Forgiveness is a big one. Caledan is angry at his old enemies, his former teammates, and himself over the tragic events of his past. Over the course of the story, he learns to forgive the latter two and move on. It felt like there was a certain amount of “telling, not showing” going on, though. I never really felt like I understood why he was so stuck in his past and why his emotions hadn’t changed at all over the course of nine years. People grow and change over time; I can see him being angry and sad about what happened, but I can’t understand how he still has the same white-hot anger as if it had just happened a month ago.
The writing is fairly overwrought. Not florid in a Salvatorean way, fortunately, but still excessively dramatic:
Though the moon was but a thin, faint sliver, the pure light of the stars spilled in through the window of Mari’s room like liquid silver. […] She could see the spindly shapes of the city’s towers looming dimly in the starlight like gray ghosts. Or like tombstones, she thought. Tomorrow night was the dark of the moon. Tomorrow night everything would be decided, for good or ill.
And the dialogue… don’t get me started on the dialogue. It veers between normal human speech and lines that sound like they came directly from the script of a bad movie:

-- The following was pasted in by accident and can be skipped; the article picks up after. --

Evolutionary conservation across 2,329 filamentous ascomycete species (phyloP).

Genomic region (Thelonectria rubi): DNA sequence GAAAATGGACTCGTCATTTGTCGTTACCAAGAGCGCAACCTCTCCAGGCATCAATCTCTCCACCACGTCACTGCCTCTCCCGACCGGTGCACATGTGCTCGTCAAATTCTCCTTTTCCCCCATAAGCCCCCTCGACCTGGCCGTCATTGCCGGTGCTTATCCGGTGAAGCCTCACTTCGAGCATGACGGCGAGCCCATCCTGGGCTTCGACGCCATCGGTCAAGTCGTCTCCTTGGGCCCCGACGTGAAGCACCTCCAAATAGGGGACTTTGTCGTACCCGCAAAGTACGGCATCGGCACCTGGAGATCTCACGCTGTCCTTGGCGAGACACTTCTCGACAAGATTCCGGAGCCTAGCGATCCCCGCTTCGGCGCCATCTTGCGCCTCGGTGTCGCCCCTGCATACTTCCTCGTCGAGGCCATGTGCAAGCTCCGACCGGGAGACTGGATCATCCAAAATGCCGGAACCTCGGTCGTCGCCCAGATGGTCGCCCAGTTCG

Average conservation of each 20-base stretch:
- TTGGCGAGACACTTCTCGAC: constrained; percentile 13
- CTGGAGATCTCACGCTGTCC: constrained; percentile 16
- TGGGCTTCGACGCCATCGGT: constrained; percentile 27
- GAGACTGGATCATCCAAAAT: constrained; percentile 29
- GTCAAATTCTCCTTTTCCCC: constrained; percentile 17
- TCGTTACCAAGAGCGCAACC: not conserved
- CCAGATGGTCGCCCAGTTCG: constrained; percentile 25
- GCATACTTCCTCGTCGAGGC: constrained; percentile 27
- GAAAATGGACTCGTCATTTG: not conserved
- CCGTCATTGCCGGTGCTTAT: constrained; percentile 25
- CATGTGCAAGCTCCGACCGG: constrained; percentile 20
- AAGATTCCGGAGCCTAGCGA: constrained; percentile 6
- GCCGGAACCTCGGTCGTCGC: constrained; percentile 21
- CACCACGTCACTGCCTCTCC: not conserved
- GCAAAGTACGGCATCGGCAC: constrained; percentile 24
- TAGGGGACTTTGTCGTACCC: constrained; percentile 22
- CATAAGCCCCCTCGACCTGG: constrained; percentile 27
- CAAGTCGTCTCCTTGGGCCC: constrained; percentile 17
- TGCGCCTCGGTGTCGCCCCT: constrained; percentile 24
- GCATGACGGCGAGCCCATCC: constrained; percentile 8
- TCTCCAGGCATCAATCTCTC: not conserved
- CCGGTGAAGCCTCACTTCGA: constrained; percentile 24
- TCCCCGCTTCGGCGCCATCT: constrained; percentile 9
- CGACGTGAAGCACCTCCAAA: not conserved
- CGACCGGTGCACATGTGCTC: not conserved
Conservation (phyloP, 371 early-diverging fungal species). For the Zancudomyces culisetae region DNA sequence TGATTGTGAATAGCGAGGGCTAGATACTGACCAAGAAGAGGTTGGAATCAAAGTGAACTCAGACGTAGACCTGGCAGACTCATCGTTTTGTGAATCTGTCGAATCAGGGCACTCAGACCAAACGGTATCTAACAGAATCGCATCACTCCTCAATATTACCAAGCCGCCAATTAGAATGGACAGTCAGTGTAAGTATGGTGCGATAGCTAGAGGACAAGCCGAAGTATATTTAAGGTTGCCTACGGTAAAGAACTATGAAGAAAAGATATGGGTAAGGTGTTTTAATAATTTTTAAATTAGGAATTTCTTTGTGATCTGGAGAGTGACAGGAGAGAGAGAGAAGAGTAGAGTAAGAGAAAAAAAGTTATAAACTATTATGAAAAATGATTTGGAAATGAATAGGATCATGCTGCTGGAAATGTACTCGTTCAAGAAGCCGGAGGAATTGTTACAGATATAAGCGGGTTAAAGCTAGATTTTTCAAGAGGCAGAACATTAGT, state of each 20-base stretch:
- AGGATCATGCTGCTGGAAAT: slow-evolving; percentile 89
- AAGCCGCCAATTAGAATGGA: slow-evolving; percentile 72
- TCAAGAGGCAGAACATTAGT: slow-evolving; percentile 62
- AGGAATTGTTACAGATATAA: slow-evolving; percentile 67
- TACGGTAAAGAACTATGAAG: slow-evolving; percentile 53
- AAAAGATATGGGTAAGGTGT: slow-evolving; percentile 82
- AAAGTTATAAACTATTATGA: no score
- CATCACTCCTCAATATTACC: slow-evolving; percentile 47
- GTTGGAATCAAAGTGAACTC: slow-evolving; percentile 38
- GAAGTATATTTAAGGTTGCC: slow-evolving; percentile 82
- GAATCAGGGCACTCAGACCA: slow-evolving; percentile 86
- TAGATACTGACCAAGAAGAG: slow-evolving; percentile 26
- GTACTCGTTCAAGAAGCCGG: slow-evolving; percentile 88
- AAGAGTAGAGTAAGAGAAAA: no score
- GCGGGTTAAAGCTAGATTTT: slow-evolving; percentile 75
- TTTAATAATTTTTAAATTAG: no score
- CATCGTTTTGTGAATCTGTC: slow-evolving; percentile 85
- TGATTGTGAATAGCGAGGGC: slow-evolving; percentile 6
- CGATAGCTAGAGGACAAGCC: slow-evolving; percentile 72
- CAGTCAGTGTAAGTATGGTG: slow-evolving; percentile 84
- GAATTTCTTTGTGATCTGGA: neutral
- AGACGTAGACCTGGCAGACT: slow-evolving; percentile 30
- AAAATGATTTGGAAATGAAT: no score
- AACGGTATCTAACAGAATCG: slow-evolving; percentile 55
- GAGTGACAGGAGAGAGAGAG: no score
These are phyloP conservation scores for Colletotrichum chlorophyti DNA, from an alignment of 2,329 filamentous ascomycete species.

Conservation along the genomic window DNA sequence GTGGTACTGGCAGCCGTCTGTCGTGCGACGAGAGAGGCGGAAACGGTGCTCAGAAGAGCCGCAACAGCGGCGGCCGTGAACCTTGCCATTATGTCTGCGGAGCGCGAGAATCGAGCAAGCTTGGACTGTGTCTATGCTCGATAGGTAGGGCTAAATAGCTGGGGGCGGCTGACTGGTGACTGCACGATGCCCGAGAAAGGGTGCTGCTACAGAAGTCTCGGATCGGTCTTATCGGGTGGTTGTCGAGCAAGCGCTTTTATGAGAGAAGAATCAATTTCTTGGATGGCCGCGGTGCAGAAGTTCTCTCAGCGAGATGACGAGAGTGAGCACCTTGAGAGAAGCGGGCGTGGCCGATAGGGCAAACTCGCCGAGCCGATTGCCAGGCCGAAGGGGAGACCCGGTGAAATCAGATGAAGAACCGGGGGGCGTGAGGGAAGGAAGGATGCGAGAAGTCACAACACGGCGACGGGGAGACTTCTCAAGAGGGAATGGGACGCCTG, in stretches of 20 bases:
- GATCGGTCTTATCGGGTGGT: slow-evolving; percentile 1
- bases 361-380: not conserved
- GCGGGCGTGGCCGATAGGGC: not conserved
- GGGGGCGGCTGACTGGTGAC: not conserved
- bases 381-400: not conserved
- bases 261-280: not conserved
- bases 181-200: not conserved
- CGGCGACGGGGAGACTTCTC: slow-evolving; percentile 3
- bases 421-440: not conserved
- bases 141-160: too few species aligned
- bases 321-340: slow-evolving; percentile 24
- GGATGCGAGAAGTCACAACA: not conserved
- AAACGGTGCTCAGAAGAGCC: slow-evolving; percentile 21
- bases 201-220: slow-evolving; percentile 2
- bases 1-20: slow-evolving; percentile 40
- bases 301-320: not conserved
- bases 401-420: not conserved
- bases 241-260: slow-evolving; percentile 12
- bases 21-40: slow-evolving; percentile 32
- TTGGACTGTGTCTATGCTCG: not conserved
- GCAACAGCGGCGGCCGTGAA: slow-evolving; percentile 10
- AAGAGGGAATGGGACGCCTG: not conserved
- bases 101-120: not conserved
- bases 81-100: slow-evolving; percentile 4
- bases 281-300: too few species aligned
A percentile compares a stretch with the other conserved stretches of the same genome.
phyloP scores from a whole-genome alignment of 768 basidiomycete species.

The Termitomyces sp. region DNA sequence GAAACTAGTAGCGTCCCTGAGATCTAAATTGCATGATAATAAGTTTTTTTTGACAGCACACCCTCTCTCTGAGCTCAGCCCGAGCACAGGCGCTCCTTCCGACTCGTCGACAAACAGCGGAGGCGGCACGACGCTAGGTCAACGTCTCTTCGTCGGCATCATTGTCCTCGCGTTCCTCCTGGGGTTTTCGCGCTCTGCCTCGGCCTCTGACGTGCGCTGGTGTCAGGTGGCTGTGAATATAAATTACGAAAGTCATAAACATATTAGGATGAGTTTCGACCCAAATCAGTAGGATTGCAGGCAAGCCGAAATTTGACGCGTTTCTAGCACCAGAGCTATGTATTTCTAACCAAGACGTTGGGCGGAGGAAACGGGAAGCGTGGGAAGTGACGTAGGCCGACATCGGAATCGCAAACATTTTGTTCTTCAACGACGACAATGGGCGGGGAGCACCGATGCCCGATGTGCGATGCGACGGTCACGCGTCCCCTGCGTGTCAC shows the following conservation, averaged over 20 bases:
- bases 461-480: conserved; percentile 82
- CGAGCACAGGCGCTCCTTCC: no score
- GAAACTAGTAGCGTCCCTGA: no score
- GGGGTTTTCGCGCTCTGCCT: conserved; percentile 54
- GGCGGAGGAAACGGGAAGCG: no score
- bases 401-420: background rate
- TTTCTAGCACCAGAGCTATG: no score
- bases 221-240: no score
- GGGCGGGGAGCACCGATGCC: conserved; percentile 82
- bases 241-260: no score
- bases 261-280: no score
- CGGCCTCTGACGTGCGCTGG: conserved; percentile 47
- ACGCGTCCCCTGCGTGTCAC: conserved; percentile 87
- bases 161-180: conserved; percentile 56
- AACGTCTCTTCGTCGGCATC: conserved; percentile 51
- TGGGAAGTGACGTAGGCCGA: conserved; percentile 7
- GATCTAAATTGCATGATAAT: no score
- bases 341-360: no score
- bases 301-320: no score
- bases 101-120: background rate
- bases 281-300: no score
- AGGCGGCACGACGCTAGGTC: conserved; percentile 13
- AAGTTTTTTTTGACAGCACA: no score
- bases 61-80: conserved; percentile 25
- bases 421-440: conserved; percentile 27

Her eyes glittered hungrily. “Will you kneel before me as your queen?”
Caledan gazed at her in revulsion. “Never.”
Scarlet blotches bloomed on Ravendas’ cheeks. “Then you will die,” she hissed.
Still, the writing is competent; it made me laugh sometimes, but not wince. The names are about as subtle as a frying pan to the face, though. The villains are named “Cutter,” “Ravendas,” and “Snake”, so you know they’re evil. The thief is named “Ferret,” so you know he’s sneaky. Wouldn’t want any readers to get confused about whom to root for, after all.
It’s pretty hackneyed stuff: an action-packed melodrama of explosions, battles, and heroic deeds where the Good Guys triumph over the Bad Guys. Some of the characters seem heavily derivative of other, better-written works, and most of the rest don’t get enough fleshing out. That said, it manages to be fun and never seems to take itself too seriously. I’m not likely to remember the details in a month’s time, but it didn’t feel like work to plow through it. Like a ball of cotton candy, it’s uncomplicated, fun to consume, and vanishes quickly without leaving a strong impression.